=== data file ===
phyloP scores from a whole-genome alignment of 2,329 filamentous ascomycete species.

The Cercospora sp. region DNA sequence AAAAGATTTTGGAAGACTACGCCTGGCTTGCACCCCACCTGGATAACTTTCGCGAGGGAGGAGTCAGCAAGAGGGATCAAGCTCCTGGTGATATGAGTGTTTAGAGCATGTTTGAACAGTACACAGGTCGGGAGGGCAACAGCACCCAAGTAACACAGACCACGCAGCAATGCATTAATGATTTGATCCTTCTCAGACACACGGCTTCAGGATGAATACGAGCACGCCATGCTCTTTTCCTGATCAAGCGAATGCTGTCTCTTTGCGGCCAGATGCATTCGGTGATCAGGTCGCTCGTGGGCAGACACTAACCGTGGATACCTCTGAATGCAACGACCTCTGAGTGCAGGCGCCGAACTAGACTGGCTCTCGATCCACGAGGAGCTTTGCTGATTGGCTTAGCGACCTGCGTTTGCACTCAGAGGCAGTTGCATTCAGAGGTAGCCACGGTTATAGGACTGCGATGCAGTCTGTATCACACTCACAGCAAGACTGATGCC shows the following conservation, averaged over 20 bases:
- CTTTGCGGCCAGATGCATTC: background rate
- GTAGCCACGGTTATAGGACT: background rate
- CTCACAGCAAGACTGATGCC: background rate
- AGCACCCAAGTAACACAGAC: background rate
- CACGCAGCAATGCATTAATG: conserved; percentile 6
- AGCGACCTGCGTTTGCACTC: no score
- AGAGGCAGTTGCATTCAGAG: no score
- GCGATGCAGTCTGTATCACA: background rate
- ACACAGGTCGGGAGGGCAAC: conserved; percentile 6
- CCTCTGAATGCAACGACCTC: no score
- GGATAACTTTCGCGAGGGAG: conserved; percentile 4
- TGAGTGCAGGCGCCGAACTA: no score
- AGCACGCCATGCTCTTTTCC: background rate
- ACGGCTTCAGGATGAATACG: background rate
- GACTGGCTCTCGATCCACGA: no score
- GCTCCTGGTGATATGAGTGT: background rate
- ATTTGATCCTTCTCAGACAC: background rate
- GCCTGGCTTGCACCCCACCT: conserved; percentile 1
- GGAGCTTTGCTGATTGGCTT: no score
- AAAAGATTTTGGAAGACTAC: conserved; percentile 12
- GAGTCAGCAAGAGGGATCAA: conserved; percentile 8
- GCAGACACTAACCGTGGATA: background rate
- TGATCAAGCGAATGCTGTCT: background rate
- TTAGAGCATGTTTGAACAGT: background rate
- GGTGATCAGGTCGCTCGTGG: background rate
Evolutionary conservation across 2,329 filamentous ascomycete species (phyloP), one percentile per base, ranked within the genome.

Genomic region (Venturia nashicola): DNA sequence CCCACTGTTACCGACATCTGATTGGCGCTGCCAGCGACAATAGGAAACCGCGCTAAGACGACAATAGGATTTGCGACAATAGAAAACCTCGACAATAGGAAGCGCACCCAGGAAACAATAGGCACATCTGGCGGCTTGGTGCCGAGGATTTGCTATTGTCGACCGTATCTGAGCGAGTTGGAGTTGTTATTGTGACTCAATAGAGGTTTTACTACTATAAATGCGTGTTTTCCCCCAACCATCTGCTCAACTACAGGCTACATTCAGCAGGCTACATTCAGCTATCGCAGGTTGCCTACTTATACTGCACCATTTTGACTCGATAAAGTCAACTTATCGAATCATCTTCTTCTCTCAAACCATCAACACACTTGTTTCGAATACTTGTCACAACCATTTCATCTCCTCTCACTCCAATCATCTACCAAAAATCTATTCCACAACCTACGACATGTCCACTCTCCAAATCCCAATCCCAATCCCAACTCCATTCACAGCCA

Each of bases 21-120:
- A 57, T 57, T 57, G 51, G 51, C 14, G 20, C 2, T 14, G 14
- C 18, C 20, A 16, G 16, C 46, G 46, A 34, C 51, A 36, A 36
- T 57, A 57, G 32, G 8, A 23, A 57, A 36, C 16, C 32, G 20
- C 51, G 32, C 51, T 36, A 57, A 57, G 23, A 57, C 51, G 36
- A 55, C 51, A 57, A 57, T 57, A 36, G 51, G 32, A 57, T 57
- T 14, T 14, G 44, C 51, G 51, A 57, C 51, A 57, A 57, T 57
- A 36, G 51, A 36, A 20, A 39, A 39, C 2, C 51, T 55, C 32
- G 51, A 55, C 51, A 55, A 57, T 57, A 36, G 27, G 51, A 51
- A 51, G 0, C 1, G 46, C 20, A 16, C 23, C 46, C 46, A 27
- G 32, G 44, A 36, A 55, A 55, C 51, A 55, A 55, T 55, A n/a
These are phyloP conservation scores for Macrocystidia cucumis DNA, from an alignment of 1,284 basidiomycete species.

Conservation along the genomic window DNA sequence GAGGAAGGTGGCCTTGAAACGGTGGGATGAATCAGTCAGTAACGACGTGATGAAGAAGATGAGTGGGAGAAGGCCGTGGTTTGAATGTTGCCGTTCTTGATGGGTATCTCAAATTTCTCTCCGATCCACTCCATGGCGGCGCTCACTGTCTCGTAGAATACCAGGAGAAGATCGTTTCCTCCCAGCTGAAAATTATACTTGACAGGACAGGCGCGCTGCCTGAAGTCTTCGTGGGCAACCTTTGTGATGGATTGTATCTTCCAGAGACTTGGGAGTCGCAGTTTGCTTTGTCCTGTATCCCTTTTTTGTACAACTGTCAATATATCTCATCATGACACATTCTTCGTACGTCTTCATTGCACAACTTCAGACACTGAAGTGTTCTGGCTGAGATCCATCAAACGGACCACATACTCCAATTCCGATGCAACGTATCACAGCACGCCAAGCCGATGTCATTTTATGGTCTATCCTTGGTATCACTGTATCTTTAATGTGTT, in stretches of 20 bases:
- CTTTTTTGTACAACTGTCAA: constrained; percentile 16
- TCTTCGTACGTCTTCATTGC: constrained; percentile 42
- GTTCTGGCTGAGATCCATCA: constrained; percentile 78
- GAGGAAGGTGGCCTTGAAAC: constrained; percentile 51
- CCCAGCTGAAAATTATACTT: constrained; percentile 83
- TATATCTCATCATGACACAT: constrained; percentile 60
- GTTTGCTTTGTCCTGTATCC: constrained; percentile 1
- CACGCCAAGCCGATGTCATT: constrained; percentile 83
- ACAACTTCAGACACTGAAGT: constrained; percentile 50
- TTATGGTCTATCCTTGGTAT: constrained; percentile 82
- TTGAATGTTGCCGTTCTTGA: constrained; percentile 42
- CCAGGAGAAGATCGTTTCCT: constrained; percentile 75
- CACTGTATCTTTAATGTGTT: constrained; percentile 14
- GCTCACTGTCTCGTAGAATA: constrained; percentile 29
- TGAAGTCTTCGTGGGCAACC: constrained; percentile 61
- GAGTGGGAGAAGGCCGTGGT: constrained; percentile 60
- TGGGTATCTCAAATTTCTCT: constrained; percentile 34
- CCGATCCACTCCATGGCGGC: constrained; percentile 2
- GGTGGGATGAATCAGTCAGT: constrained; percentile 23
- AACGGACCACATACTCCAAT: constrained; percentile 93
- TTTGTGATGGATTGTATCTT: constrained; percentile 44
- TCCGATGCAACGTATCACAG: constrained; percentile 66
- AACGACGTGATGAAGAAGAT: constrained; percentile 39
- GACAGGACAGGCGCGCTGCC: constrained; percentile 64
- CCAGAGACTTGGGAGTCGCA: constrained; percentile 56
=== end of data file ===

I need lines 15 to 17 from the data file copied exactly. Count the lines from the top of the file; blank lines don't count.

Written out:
- AGCACGCCATGCTCTTTTCC: background rate
- ACGGCTTCAGGATGAATACG: background rate
- GACTGGCTCTCGATCCACGA: no score